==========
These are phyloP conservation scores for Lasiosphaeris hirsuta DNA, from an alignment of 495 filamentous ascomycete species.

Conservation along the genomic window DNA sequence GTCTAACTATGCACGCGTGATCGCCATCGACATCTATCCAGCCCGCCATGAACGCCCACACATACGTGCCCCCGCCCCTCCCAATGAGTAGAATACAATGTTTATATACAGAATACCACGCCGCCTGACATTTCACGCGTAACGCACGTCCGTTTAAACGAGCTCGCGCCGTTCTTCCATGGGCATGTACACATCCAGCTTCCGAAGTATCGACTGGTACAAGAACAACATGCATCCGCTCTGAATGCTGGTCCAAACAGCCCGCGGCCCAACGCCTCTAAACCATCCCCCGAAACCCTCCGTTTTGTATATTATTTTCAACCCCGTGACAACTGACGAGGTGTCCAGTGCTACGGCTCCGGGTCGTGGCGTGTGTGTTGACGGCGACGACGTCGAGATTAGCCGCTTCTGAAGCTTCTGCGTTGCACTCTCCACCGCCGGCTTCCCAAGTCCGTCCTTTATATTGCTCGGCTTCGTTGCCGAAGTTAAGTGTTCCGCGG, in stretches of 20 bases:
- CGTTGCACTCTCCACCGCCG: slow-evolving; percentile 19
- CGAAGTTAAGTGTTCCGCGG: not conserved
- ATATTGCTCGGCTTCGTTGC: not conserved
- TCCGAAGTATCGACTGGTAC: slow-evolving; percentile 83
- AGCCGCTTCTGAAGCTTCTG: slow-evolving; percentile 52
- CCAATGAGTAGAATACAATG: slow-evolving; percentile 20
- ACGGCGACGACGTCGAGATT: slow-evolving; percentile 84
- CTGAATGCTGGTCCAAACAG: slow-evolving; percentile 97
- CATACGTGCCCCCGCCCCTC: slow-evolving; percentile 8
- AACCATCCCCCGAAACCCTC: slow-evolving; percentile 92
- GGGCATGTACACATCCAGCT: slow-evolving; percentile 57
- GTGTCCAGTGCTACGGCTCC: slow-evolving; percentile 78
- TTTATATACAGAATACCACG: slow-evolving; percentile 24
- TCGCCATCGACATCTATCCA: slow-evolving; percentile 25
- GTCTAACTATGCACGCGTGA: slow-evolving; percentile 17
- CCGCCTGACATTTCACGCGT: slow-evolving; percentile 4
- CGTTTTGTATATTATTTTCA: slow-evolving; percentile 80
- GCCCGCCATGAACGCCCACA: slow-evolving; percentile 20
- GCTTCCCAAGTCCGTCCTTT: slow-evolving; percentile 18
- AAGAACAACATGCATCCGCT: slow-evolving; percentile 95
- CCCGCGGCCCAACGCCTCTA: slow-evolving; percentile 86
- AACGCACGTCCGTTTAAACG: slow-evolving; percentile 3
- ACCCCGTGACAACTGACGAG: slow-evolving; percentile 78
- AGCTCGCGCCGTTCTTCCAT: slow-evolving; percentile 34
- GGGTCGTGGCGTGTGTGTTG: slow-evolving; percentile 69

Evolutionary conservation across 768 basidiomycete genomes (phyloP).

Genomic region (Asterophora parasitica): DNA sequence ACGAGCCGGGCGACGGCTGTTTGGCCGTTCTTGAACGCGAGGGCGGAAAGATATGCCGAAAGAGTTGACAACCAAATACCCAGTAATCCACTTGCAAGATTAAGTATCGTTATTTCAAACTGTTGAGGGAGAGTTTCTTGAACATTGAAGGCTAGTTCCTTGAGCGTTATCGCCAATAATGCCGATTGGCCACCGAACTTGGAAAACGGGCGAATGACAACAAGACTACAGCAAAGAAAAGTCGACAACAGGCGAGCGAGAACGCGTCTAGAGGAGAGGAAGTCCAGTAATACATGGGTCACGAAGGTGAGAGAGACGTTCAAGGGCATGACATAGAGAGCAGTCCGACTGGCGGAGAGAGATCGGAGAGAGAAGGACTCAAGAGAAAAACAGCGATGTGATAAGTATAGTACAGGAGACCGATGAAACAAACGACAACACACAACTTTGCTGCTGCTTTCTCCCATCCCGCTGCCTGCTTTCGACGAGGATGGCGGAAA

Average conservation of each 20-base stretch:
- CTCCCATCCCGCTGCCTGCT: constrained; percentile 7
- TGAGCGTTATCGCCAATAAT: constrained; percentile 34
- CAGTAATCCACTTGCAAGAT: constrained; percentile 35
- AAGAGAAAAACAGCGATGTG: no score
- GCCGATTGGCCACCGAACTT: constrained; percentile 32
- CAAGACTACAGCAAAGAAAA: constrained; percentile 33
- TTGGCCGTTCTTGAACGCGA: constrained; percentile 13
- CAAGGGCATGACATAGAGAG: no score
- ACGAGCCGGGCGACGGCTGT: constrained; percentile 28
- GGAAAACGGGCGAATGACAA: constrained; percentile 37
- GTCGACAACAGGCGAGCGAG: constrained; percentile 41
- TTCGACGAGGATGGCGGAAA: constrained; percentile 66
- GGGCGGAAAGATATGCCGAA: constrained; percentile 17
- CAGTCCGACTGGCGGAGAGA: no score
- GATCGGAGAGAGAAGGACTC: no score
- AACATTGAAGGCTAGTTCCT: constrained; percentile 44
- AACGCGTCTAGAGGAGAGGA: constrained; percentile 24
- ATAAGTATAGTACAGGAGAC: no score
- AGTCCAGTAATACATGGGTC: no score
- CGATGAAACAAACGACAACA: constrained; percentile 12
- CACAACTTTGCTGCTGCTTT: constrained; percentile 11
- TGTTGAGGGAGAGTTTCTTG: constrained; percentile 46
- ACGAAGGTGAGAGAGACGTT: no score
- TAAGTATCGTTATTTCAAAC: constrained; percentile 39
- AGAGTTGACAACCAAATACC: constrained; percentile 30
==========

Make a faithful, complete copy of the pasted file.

These are phyloP conservation scores for Lasiosphaeris hirsuta DNA, from an alignment of 495 filamentous ascomycete species.

Conservation along the genomic window DNA sequence GTCTAACTATGCACGCGTGATCGCCATCGACATCTATCCAGCCCGCCATGAACGCCCACACATACGTGCCCCCGCCCCTCCCAATGAGTAGAATACAATGTTTATATACAGAATACCACGCCGCCTGACATTTCACGCGTAACGCACGTCCGTTTAAACGAGCTCGCGCCGTTCTTCCATGGGCATGTACACATCCAGCTTCCGAAGTATCGACTGGTACAAGAACAACATGCATCCGCTCTGAATGCTGGTCCAAACAGCCCGCGGCCCAACGCCTCTAAACCATCCCCCGAAACCCTCCGTTTTGTATATTATTTTCAACCCCGTGACAACTGACGAGGTGTCCAGTGCTACGGCTCCGGGTCGTGGCGTGTGTGTTGACGGCGACGACGTCGAGATTAGCCGCTTCTGAAGCTTCTGCGTTGCACTCTCCACCGCCGGCTTCCCAAGTCCGTCCTTTATATTGCTCGGCTTCGTTGCCGAAGTTAAGTGTTCCGCGG, in stretches of 20 bases:
- CGTTGCACTCTCCACCGCCG: slow-evolving; percentile 19
- CGAAGTTAAGTGTTCCGCGG: not conserved
- ATATTGCTCGGCTTCGTTGC: not conserved
- TCCGAAGTATCGACTGGTAC: slow-evolving; percentile 83
- AGCCGCTTCTGAAGCTTCTG: slow-evolving; percentile 52
- CCAATGAGTAGAATACAATG: slow-evolving; percentile 20
- ACGGCGACGACGTCGAGATT: slow-evolving; percentile 84
- CTGAATGCTGGTCCAAACAG: slow-evolving; percentile 97
- CATACGTGCCCCCGCCCCTC: slow-evolving; percentile 8
- AACCATCCCCCGAAACCCTC: slow-evolving; percentile 92
- GGGCATGTACACATCCAGCT: slow-evolving; percentile 57
- GTGTCCAGTGCTACGGCTCC: slow-evolving; percentile 78
- TTTATATACAGAATACCACG: slow-evolving; percentile 24
- TCGCCATCGACATCTATCCA: slow-evolving; percentile 25
- GTCTAACTATGCACGCGTGA: slow-evolving; percentile 17
- CCGCCTGACATTTCACGCGT: slow-evolving; percentile 4
- CGTTTTGTATATTATTTTCA: slow-evolving; percentile 80
- GCCCGCCATGAACGCCCACA: slow-evolving; percentile 20
- GCTTCCCAAGTCCGTCCTTT: slow-evolving; percentile 18
- AAGAACAACATGCATCCGCT: slow-evolving; percentile 95
- CCCGCGGCCCAACGCCTCTA: slow-evolving; percentile 86
- AACGCACGTCCGTTTAAACG: slow-evolving; percentile 3
- ACCCCGTGACAACTGACGAG: slow-evolving; percentile 78
- AGCTCGCGCCGTTCTTCCAT: slow-evolving; percentile 34
- GGGTCGTGGCGTGTGTGTTG: slow-evolving; percentile 69

Evolutionary conservation across 768 basidiomycete genomes (phyloP).

Genomic region (Asterophora parasitica): DNA sequence ACGAGCCGGGCGACGGCTGTTTGGCCGTTCTTGAACGCGAGGGCGGAAAGATATGCCGAAAGAGTTGACAACCAAATACCCAGTAATCCACTTGCAAGATTAAGTATCGTTATTTCAAACTGTTGAGGGAGAGTTTCTTGAACATTGAAGGCTAGTTCCTTGAGCGTTATCGCCAATAATGCCGATTGGCCACCGAACTTGGAAAACGGGCGAATGACAACAAGACTACAGCAAAGAAAAGTCGACAACAGGCGAGCGAGAACGCGTCTAGAGGAGAGGAAGTCCAGTAATACATGGGTCACGAAGGTGAGAGAGACGTTCAAGGGCATGACATAGAGAGCAGTCCGACTGGCGGAGAGAGATCGGAGAGAGAAGGACTCAAGAGAAAAACAGCGATGTGATAAGTATAGTACAGGAGACCGATGAAACAAACGACAACACACAACTTTGCTGCTGCTTTCTCCCATCCCGCTGCCTGCTTTCGACGAGGATGGCGGAAA

Average conservation of each 20-base stretch:
- CTCCCATCCCGCTGCCTGCT: constrained; percentile 7
- TGAGCGTTATCGCCAATAAT: constrained; percentile 34
- CAGTAATCCACTTGCAAGAT: constrained; percentile 35
- AAGAGAAAAACAGCGATGTG: no score
- GCCGATTGGCCACCGAACTT: constrained; percentile 32
- CAAGACTACAGCAAAGAAAA: constrained; percentile 33
- TTGGCCGTTCTTGAACGCGA: constrained; percentile 13
- CAAGGGCATGACATAGAGAG: no score
- ACGAGCCGGGCGACGGCTGT: constrained; percentile 28
- GGAAAACGGGCGAATGACAA: constrained; percentile 37
- GTCGACAACAGGCGAGCGAG: constrained; percentile 41
- TTCGACGAGGATGGCGGAAA: constrained; percentile 66
- GGGCGGAAAGATATGCCGAA: constrained; percentile 17
- CAGTCCGACTGGCGGAGAGA: no score
- GATCGGAGAGAGAAGGACTC: no score
- AACATTGAAGGCTAGTTCCT: constrained; percentile 44
- AACGCGTCTAGAGGAGAGGA: constrained; percentile 24
- ATAAGTATAGTACAGGAGAC: no score
- AGTCCAGTAATACATGGGTC: no score
- CGATGAAACAAACGACAACA: constrained; percentile 12
- CACAACTTTGCTGCTGCTTT: constrained; percentile 11
- TGTTGAGGGAGAGTTTCTTG: constrained; percentile 46
- ACGAAGGTGAGAGAGACGTT: no score
- TAAGTATCGTTATTTCAAAC: constrained; percentile 39
- AGAGTTGACAACCAAATACC: constrained; percentile 30